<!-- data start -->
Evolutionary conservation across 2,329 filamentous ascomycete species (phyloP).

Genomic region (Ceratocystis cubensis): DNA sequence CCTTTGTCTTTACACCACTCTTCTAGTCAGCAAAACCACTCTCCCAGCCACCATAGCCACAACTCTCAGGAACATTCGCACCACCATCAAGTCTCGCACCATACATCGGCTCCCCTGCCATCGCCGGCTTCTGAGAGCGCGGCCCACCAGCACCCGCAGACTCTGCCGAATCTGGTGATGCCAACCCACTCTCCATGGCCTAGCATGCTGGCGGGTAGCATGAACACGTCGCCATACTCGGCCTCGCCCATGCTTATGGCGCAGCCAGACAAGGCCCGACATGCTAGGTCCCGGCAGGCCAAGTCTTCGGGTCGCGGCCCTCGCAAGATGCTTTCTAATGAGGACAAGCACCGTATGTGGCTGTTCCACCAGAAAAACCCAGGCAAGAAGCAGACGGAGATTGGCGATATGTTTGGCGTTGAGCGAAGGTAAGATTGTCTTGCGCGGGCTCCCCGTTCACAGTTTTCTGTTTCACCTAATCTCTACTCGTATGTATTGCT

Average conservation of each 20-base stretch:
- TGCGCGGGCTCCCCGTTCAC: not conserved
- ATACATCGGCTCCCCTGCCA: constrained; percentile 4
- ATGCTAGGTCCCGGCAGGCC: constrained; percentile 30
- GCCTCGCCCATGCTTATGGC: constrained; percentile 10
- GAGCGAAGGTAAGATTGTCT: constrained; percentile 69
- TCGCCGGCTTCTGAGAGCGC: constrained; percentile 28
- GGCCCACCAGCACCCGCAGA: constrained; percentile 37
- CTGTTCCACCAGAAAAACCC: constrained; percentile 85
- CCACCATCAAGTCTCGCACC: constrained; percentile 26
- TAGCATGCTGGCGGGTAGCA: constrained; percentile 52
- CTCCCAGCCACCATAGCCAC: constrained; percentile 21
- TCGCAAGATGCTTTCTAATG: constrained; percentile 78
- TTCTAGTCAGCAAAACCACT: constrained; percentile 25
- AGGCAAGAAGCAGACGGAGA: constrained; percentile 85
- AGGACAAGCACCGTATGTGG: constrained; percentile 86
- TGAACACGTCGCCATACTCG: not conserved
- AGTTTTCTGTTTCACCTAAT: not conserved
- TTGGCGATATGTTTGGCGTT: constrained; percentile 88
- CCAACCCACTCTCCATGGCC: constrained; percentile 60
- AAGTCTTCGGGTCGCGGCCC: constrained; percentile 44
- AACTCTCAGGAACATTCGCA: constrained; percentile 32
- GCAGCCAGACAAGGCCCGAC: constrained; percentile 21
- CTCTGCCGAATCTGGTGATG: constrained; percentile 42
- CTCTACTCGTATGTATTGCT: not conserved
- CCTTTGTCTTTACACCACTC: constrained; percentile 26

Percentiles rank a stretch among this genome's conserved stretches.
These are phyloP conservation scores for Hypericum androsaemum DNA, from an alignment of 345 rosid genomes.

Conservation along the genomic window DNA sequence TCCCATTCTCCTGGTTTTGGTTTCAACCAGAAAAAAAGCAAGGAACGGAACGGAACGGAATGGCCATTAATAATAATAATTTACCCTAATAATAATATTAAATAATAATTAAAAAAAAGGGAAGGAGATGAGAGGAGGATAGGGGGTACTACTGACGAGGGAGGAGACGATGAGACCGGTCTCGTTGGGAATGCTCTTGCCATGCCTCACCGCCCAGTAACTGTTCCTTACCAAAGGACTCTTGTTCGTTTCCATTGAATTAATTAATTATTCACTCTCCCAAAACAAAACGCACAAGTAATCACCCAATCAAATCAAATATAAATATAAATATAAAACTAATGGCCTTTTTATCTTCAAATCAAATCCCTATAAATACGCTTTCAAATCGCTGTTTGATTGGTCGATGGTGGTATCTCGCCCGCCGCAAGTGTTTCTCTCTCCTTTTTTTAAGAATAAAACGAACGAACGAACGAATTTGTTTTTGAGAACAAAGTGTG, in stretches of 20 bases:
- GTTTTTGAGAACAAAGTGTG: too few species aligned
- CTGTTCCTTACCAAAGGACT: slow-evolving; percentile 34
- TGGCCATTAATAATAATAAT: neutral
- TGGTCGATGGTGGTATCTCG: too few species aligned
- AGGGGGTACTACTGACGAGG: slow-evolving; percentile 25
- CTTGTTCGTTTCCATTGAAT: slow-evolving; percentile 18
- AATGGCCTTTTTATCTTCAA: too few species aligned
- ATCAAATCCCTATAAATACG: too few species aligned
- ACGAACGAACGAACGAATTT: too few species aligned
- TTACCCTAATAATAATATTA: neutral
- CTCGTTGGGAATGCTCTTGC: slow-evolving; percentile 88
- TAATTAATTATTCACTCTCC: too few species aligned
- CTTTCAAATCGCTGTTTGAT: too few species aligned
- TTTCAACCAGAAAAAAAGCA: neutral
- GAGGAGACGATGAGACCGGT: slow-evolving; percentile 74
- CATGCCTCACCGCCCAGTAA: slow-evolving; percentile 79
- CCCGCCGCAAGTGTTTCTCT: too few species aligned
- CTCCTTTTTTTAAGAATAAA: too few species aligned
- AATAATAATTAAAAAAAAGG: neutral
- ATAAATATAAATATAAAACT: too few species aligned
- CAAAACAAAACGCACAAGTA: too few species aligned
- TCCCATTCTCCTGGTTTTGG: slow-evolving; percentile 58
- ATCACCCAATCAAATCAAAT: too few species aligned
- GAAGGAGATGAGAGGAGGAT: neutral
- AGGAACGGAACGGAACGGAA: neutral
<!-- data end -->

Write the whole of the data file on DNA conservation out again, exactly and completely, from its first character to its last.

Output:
Evolutionary conservation across 2,329 filamentous ascomycete species (phyloP).

Genomic region (Ceratocystis cubensis): DNA sequence CCTTTGTCTTTACACCACTCTTCTAGTCAGCAAAACCACTCTCCCAGCCACCATAGCCACAACTCTCAGGAACATTCGCACCACCATCAAGTCTCGCACCATACATCGGCTCCCCTGCCATCGCCGGCTTCTGAGAGCGCGGCCCACCAGCACCCGCAGACTCTGCCGAATCTGGTGATGCCAACCCACTCTCCATGGCCTAGCATGCTGGCGGGTAGCATGAACACGTCGCCATACTCGGCCTCGCCCATGCTTATGGCGCAGCCAGACAAGGCCCGACATGCTAGGTCCCGGCAGGCCAAGTCTTCGGGTCGCGGCCCTCGCAAGATGCTTTCTAATGAGGACAAGCACCGTATGTGGCTGTTCCACCAGAAAAACCCAGGCAAGAAGCAGACGGAGATTGGCGATATGTTTGGCGTTGAGCGAAGGTAAGATTGTCTTGCGCGGGCTCCCCGTTCACAGTTTTCTGTTTCACCTAATCTCTACTCGTATGTATTGCT

Average conservation of each 20-base stretch:
- TGCGCGGGCTCCCCGTTCAC: not conserved
- ATACATCGGCTCCCCTGCCA: constrained; percentile 4
- ATGCTAGGTCCCGGCAGGCC: constrained; percentile 30
- GCCTCGCCCATGCTTATGGC: constrained; percentile 10
- GAGCGAAGGTAAGATTGTCT: constrained; percentile 69
- TCGCCGGCTTCTGAGAGCGC: constrained; percentile 28
- GGCCCACCAGCACCCGCAGA: constrained; percentile 37
- CTGTTCCACCAGAAAAACCC: constrained; percentile 85
- CCACCATCAAGTCTCGCACC: constrained; percentile 26
- TAGCATGCTGGCGGGTAGCA: constrained; percentile 52
- CTCCCAGCCACCATAGCCAC: constrained; percentile 21
- TCGCAAGATGCTTTCTAATG: constrained; percentile 78
- TTCTAGTCAGCAAAACCACT: constrained; percentile 25
- AGGCAAGAAGCAGACGGAGA: constrained; percentile 85
- AGGACAAGCACCGTATGTGG: constrained; percentile 86
- TGAACACGTCGCCATACTCG: not conserved
- AGTTTTCTGTTTCACCTAAT: not conserved
- TTGGCGATATGTTTGGCGTT: constrained; percentile 88
- CCAACCCACTCTCCATGGCC: constrained; percentile 60
- AAGTCTTCGGGTCGCGGCCC: constrained; percentile 44
- AACTCTCAGGAACATTCGCA: constrained; percentile 32
- GCAGCCAGACAAGGCCCGAC: constrained; percentile 21
- CTCTGCCGAATCTGGTGATG: constrained; percentile 42
- CTCTACTCGTATGTATTGCT: not conserved
- CCTTTGTCTTTACACCACTC: constrained; percentile 26

Percentiles rank a stretch among this genome's conserved stretches.
These are phyloP conservation scores for Hypericum androsaemum DNA, from an alignment of 345 rosid genomes.

Conservation along the genomic window DNA sequence TCCCATTCTCCTGGTTTTGGTTTCAACCAGAAAAAAAGCAAGGAACGGAACGGAACGGAATGGCCATTAATAATAATAATTTACCCTAATAATAATATTAAATAATAATTAAAAAAAAGGGAAGGAGATGAGAGGAGGATAGGGGGTACTACTGACGAGGGAGGAGACGATGAGACCGGTCTCGTTGGGAATGCTCTTGCCATGCCTCACCGCCCAGTAACTGTTCCTTACCAAAGGACTCTTGTTCGTTTCCATTGAATTAATTAATTATTCACTCTCCCAAAACAAAACGCACAAGTAATCACCCAATCAAATCAAATATAAATATAAATATAAAACTAATGGCCTTTTTATCTTCAAATCAAATCCCTATAAATACGCTTTCAAATCGCTGTTTGATTGGTCGATGGTGGTATCTCGCCCGCCGCAAGTGTTTCTCTCTCCTTTTTTTAAGAATAAAACGAACGAACGAACGAATTTGTTTTTGAGAACAAAGTGTG, in stretches of 20 bases:
- GTTTTTGAGAACAAAGTGTG: too few species aligned
- CTGTTCCTTACCAAAGGACT: slow-evolving; percentile 34
- TGGCCATTAATAATAATAAT: neutral
- TGGTCGATGGTGGTATCTCG: too few species aligned
- AGGGGGTACTACTGACGAGG: slow-evolving; percentile 25
- CTTGTTCGTTTCCATTGAAT: slow-evolving; percentile 18
- AATGGCCTTTTTATCTTCAA: too few species aligned
- ATCAAATCCCTATAAATACG: too few species aligned
- ACGAACGAACGAACGAATTT: too few species aligned
- TTACCCTAATAATAATATTA: neutral
- CTCGTTGGGAATGCTCTTGC: slow-evolving; percentile 88
- TAATTAATTATTCACTCTCC: too few species aligned
- CTTTCAAATCGCTGTTTGAT: too few species aligned
- TTTCAACCAGAAAAAAAGCA: neutral
- GAGGAGACGATGAGACCGGT: slow-evolving; percentile 74
- CATGCCTCACCGCCCAGTAA: slow-evolving; percentile 79
- CCCGCCGCAAGTGTTTCTCT: too few species aligned
- CTCCTTTTTTTAAGAATAAA: too few species aligned
- AATAATAATTAAAAAAAAGG: neutral
- ATAAATATAAATATAAAACT: too few species aligned
- CAAAACAAAACGCACAAGTA: too few species aligned
- TCCCATTCTCCTGGTTTTGG: slow-evolving; percentile 58
- ATCACCCAATCAAATCAAAT: too few species aligned
- GAAGGAGATGAGAGGAGGAT: neutral
- AGGAACGGAACGGAACGGAA: neutral